Background A reduced basal lower esophageal sphincter (LES) pressure (LES<15 mmHg) is recognized as an early finding of esophageal involvement in systemic sclerosis (SSc) patients (1).
Objectives We aimed to investigate potential associations of a reduced basal LES pressure at first observation with the development of new gastrointestinal symptoms and with self-administered questionnaires devoted to assess the impact of gastrointestinal involvement on quality of life during follow-up (FU) in SSc patients.
Methods SSc patients meeting the 2013 ACR/EULAR criteria for disease classification with measurement of basal LES pressure at the first observation and at least one FU visit with complete clinical evaluation were enrolled. The gastroesophageal reflux disease questionnaire (GerdQ) (2, 3) was administered to explore the impact of esophageal symptoms on patient's disease perception and to estimate the risk for GERD. Associations between reduced basal LES pressure and new onset gastrointestinal symptoms at FU were analyzed by Fisher's exact test, while the GerdQ score in SSc patients with or without a reduced basal LES pressure was analyzed by Mann-Whitney U test.
Results Fifty-nine SSc patients, aged 47±13 years, were investigated (75% females; median disease duration 7 years, range 0.5–43). Eighty % of patients had a limited SSc subset (lcSSc); 20% had a diffuse subset (dcSSc). All patients were ANA positive (36% had anti-centromere antibodies, 39% anti-Scl70+; 5% anti-RNApolymerase III; 1.7% anti-PmScl; 1.7% anti-U1RNP). All patients were under proton pomp inhibitors ± prokinetics during FU. Forty-two % of patients had already esophageal symptoms at baseline; 32% developed new esophageal symptoms and 40% new gastric and/or intestinal symptoms during observation (median FU 4 years; range 0.5–15.5). Baseline basal LES pressure was reduced in 63% of patients. Out of these, 49% had also esophageal symptoms. Median GerdQ score at the end of FU was significantly higher in patients with baseline reduced LES pressure (7, range 3–14 versus 6, range 2–11; p<0.001). However, even though patients with baseline reduced LES pressure had a higher prevalence of a GerdQ score higher than 7, indicating an impact of esophageal symptoms on their quality of life (12/37 versus 4/22), this difference was not statistically significant.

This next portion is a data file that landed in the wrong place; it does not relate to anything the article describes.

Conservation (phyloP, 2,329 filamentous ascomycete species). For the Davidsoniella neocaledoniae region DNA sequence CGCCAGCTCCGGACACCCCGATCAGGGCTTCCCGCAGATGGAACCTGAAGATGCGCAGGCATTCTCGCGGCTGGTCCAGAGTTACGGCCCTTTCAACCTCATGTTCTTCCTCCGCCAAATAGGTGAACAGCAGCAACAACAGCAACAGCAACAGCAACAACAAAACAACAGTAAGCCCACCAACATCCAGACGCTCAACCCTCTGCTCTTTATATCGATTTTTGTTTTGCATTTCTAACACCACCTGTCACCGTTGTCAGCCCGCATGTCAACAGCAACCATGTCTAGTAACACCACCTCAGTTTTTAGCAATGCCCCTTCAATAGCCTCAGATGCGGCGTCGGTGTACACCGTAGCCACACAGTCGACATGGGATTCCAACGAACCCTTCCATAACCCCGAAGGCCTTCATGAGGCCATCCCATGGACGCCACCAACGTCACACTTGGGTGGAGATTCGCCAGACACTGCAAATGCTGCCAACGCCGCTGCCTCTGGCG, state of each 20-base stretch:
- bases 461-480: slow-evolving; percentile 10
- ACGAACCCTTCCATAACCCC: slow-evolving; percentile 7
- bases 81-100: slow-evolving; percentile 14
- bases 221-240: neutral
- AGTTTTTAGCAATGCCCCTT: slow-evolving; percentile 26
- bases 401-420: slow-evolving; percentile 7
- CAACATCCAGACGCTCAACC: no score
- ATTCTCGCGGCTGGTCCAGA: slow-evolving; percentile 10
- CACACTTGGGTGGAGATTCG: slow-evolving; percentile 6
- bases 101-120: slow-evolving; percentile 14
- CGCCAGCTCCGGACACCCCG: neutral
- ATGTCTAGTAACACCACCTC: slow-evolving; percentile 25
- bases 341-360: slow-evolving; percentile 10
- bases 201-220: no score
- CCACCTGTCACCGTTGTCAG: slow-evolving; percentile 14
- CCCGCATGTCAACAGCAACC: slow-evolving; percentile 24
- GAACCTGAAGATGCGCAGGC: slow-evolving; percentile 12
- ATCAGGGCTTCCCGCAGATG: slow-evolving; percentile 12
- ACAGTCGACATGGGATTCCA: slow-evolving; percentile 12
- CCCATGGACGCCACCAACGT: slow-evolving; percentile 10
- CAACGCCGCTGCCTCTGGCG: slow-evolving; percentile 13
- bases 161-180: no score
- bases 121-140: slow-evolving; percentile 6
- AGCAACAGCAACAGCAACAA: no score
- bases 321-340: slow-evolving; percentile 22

Conclusions Our data suggest that evaluation at baseline of esophageal involvement in SSc patients by esophageal manometry can predict the development of more severe symptoms over time, as evaluated by the association with a higher score at GerdQ also in initially asymptomatic patients. Larger studies need to be carried out to confirm this association.
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Disclosure of Interest None declared